We had a self induced economic recession in 2020 by closing the economy down because of COVID-19, and we fueled the market with liquidity to replace what should have been flowing through the economy in the first place. Forced to stay at home by the government, businesses went under, people lost millions of jobs, and it put a mental toll on a lot of people. The stock market, though, was on absolute fire in 2020, and you could throw a dart at a wall of stocks and make money. With the Work From Home theme, there was a wave of new traders and investors and couple that with the liquidity, we saw unprecedented moves in technology names and people claiming they are professional investors now. The market made everyone look like a genius, and this year, in the first quarter, some people are looking pretty dumb and scrambling for answers. Now we have a lot of people caught with their pants down, and the tide is out.


Investing and making money is not easy despite what your neighbor says. We saw an influx of new traders and investors in the market in 2020, and I think this is a net positive. But, I do think the inexperienced people will get "hurt" in a way moving forward because in reality, not everything always goes up, and if you really do not know what you own, you will be left scratching your head on why your stock is down 55%. This is why knowing what you own is so important to long-term investing and it is why I study so few names. I do not even feel I know enough on the four names I own, and that is why I continue to build and write up research. The hunger for knowledge in this industry is your best friend.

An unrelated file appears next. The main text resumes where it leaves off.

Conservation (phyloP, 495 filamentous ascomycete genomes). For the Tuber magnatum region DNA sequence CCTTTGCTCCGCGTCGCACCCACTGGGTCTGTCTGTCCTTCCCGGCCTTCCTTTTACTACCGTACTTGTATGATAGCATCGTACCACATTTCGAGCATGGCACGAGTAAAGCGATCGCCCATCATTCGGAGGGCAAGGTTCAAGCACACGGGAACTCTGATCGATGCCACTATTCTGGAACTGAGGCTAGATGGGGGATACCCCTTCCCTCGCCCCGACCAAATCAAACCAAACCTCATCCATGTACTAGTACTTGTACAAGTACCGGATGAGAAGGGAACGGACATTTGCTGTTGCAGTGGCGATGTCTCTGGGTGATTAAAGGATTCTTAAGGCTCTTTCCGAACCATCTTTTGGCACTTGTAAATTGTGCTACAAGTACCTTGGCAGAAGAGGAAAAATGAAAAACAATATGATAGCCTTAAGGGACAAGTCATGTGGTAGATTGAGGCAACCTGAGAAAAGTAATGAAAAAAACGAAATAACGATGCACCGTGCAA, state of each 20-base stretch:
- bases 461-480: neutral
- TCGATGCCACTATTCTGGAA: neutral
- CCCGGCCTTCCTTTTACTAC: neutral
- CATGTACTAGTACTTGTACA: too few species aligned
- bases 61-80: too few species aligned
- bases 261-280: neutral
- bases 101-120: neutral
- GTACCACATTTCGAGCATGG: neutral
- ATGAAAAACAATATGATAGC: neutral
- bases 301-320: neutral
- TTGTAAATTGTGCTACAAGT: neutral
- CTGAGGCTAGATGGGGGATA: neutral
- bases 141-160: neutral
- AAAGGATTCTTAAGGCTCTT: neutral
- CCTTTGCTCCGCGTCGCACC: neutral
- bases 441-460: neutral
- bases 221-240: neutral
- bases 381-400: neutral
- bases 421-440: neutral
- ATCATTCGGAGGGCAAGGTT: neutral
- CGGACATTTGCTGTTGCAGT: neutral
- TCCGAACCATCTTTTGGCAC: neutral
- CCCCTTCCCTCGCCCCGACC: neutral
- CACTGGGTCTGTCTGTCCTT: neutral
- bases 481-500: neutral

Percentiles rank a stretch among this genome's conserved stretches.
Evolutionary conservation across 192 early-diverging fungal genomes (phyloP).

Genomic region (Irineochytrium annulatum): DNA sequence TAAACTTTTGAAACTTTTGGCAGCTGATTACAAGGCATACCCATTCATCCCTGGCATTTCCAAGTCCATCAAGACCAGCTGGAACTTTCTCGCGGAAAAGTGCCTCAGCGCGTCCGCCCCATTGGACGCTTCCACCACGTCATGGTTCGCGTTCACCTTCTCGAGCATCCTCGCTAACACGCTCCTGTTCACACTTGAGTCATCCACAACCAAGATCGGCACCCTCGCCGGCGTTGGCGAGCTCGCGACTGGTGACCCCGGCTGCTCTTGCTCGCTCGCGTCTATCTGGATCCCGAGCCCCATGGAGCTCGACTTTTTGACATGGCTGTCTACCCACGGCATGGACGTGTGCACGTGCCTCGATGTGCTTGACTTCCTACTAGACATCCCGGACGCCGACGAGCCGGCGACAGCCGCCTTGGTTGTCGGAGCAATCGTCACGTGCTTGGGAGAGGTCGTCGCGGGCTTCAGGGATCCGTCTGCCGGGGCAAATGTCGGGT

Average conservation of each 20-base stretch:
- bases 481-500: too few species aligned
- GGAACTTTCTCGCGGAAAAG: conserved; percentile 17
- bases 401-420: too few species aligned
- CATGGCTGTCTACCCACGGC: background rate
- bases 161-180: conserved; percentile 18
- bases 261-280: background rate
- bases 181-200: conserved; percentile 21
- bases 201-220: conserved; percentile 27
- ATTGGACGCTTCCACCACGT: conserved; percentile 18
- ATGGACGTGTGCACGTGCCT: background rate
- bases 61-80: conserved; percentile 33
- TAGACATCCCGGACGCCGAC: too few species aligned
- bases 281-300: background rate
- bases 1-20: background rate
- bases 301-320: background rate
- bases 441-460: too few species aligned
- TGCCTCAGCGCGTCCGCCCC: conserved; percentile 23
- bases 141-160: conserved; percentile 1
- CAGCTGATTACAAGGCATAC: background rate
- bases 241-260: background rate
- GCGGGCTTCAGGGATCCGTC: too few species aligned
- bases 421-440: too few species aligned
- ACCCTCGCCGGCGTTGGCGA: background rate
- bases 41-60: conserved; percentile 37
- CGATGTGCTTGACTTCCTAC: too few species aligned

A quote from the current book I am reading by Joel Greenblatt:


"Mr. Market is subject to wild mood swings. Each day he offers to buy your share of the business or sell you his share of the business at a particular price. Mr. Market always leaves the decision completely to you, and everyday you have three choices. You can sell your shares to Mr. Market at his stated price, you can buy Mr. Market's shares at that same price, or you can do nothing" (Greenblatt, Joel. The Little Book that Beats the Market, John Wiley & Sons, Inc, 2006)


I like to reflect on Buffett here, who has stated he is a net buyer of stocks every year since he was 11.